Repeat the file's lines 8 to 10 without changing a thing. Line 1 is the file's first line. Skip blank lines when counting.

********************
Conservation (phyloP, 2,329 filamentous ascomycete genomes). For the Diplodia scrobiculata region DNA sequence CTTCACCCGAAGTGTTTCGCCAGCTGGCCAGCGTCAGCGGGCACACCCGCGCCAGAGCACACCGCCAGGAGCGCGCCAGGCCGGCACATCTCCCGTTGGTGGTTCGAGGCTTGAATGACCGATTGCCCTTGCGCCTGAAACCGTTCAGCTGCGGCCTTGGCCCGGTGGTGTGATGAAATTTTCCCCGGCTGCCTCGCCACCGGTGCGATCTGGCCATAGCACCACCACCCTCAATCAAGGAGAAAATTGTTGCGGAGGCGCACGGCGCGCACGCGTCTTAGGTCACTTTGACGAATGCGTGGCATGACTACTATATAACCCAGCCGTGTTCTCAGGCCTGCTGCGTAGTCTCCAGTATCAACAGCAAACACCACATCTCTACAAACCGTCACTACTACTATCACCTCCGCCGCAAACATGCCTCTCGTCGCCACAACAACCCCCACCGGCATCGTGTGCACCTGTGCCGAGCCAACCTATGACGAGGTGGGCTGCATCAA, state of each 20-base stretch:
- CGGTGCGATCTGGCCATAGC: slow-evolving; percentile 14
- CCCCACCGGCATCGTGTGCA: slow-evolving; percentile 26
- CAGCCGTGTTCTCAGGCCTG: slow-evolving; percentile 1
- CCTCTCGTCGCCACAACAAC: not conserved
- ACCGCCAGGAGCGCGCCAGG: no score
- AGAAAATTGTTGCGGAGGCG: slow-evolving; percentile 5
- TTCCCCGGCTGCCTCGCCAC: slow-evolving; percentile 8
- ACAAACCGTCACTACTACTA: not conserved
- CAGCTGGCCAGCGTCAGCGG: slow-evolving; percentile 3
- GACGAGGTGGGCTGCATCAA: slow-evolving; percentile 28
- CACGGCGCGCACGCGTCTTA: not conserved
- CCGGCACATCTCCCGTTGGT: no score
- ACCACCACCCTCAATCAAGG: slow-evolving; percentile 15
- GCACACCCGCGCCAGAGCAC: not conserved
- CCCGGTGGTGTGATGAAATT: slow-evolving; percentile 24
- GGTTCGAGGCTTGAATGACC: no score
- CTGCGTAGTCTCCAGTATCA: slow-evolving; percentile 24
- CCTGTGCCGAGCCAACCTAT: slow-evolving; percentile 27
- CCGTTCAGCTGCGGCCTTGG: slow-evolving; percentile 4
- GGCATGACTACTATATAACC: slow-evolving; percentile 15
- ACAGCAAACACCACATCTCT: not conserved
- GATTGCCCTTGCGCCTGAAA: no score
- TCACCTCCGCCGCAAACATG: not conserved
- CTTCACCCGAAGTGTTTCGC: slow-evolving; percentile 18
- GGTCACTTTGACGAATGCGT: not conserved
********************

- TTCCCCGGCTGCCTCGCCAC: slow-evolving; percentile 8
- ACAAACCGTCACTACTACTA: not conserved
- CAGCTGGCCAGCGTCAGCGG: slow-evolving; percentile 3